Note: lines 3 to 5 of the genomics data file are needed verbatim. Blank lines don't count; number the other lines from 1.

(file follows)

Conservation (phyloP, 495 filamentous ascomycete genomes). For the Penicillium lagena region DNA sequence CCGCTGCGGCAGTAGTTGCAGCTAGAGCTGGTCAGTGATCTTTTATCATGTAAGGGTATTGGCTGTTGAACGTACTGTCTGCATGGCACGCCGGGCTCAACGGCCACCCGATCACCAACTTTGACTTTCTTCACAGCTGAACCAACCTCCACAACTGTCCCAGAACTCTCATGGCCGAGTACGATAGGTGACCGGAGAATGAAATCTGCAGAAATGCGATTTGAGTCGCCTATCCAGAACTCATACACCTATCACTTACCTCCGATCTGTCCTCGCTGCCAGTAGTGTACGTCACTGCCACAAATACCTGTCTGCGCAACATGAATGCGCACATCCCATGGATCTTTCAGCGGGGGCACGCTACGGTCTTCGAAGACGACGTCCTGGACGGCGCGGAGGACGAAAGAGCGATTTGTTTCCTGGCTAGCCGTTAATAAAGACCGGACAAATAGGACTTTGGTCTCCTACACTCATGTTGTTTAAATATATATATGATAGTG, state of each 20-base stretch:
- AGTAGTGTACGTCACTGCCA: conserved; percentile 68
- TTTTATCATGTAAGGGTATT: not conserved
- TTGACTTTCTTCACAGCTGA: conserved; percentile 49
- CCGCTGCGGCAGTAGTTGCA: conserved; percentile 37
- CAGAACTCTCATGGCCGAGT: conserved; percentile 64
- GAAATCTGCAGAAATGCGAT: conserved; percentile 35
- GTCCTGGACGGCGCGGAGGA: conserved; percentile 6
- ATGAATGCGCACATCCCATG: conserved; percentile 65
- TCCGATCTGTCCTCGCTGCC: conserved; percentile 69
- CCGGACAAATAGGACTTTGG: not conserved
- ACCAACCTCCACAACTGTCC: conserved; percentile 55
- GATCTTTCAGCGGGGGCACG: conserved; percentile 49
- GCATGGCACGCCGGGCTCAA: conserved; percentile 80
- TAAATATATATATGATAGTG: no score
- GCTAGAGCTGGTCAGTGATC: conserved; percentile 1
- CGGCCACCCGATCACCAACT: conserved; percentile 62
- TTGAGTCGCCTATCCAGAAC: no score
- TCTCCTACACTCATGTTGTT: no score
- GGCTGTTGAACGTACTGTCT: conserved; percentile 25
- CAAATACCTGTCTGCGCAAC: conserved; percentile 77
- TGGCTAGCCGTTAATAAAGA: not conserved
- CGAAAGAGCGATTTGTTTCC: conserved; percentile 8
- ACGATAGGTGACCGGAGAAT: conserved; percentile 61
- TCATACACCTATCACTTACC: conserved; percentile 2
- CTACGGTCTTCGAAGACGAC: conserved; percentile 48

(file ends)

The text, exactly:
- TTTTATCATGTAAGGGTATT: not conserved
- TTGACTTTCTTCACAGCTGA: conserved; percentile 49
- CCGCTGCGGCAGTAGTTGCA: conserved; percentile 37